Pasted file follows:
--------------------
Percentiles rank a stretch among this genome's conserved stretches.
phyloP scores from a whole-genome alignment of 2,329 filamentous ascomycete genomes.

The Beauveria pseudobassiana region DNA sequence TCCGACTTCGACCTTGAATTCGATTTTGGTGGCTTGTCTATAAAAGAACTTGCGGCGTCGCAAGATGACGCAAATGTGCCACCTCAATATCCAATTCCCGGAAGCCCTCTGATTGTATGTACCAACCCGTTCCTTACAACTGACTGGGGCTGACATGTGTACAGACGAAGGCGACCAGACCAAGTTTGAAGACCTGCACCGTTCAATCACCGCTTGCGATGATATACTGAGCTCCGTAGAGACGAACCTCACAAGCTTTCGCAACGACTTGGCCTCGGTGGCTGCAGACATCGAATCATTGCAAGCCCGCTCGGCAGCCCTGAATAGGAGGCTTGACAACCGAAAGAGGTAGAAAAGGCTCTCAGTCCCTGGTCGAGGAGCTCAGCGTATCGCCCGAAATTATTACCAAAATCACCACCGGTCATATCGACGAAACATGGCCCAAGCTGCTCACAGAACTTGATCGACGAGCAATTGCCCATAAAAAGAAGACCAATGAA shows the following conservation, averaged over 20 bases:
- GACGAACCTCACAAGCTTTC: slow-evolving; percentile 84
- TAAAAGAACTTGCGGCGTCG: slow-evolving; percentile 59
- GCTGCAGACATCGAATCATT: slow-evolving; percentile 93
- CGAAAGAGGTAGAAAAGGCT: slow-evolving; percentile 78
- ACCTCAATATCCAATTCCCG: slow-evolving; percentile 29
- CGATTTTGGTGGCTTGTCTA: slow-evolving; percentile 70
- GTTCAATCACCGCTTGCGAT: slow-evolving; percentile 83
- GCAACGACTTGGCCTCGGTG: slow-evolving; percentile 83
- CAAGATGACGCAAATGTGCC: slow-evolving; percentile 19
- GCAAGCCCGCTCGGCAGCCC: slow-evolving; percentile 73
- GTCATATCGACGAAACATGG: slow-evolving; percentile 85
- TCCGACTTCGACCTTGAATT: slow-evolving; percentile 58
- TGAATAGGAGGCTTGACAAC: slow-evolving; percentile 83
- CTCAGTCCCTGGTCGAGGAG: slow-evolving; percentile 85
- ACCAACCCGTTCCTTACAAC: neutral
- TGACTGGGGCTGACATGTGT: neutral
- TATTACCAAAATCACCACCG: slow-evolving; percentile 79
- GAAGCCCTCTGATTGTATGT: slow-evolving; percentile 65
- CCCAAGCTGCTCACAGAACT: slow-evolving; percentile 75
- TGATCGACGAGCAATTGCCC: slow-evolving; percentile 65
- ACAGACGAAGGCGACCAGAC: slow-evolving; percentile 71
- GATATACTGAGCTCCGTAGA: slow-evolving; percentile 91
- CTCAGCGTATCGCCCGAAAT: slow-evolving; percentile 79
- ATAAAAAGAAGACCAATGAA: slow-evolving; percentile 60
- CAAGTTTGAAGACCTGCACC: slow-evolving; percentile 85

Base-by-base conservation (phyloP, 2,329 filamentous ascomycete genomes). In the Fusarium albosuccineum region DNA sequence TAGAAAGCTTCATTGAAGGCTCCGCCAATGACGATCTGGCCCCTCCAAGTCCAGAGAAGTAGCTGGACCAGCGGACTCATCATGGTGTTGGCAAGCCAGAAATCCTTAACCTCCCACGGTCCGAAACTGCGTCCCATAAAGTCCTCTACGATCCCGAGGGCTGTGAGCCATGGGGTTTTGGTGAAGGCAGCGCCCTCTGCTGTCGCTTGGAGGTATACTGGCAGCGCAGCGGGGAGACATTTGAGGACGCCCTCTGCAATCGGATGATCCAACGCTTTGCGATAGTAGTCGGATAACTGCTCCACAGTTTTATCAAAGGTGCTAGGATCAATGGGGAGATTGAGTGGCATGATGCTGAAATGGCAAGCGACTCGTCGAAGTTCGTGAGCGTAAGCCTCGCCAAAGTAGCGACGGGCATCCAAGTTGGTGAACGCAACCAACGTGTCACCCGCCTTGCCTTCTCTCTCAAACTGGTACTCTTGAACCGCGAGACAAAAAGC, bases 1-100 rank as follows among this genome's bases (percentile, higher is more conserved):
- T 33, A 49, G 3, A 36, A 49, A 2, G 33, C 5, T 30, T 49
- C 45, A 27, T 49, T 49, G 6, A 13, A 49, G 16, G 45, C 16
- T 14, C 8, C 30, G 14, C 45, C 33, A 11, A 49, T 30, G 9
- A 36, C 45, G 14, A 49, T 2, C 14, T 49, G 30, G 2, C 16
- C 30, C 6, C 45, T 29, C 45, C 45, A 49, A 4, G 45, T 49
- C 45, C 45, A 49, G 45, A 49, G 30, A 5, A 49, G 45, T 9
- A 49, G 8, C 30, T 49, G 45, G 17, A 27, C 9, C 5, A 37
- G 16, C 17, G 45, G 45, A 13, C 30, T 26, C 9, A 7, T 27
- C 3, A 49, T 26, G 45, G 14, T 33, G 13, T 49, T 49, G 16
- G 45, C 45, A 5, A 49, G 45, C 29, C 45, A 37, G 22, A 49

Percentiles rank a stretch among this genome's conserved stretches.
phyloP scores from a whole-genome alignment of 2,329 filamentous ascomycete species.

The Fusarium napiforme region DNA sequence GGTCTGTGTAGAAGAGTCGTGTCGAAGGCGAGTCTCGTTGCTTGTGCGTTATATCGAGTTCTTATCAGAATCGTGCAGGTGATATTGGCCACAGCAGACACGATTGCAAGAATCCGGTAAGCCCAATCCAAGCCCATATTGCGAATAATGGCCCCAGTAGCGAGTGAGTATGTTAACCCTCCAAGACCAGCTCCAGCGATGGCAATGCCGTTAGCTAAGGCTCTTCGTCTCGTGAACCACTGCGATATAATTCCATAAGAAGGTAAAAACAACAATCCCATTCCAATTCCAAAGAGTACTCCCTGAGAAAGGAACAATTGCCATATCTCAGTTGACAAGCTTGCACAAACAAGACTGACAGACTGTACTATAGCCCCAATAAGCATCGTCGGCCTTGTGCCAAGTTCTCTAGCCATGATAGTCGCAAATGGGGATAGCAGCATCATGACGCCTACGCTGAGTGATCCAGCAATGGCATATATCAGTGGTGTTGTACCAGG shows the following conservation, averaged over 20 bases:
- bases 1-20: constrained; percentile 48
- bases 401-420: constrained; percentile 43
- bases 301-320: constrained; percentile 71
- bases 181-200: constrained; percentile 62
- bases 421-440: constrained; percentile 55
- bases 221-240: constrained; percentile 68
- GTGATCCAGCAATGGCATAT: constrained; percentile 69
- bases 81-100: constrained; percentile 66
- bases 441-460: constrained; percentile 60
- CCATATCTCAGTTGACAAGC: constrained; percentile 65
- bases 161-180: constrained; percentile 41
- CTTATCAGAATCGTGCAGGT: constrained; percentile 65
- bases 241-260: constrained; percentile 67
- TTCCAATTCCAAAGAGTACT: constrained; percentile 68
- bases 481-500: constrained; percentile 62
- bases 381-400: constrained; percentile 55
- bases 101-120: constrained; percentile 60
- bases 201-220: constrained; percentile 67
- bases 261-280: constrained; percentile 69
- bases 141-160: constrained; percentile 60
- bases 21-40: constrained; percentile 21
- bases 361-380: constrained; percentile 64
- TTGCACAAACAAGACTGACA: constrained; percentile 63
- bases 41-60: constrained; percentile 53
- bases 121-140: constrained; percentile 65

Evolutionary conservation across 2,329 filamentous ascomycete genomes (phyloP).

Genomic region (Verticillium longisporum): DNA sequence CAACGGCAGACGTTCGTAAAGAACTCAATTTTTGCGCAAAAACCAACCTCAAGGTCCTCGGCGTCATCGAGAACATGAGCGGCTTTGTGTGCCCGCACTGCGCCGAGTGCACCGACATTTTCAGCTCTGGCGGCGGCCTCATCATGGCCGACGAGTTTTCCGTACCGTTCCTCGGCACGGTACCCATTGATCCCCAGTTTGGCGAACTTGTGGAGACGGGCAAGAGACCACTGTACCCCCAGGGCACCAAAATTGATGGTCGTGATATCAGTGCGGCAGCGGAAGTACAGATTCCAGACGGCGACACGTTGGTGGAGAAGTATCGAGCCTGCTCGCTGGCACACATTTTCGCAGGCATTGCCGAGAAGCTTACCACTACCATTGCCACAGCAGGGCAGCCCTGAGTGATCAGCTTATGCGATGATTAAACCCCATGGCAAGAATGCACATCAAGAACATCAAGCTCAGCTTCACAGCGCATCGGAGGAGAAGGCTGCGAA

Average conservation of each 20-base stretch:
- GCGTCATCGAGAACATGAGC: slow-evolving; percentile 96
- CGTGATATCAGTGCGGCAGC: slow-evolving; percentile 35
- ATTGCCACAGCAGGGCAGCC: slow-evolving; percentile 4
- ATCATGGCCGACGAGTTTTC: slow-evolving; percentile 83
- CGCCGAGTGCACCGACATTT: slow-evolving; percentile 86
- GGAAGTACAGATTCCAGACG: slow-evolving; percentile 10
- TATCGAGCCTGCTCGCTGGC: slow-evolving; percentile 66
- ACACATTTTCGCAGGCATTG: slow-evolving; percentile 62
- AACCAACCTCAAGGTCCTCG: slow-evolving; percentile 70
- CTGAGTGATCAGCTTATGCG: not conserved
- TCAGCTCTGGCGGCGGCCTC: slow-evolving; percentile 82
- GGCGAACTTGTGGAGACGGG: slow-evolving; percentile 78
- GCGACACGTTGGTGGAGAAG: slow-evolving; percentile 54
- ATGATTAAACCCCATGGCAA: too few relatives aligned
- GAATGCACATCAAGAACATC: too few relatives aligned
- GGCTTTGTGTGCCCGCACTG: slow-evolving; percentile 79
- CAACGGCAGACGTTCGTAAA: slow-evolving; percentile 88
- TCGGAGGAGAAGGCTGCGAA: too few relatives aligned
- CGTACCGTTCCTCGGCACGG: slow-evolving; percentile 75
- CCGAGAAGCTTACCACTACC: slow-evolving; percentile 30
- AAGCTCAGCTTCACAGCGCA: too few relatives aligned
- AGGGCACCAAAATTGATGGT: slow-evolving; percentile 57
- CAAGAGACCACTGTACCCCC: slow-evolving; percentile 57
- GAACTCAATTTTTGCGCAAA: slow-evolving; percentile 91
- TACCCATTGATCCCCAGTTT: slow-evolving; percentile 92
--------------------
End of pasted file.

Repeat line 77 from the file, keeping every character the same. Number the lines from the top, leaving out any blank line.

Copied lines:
- TATCGAGCCTGCTCGCTGGC: slow-evolving; percentile 66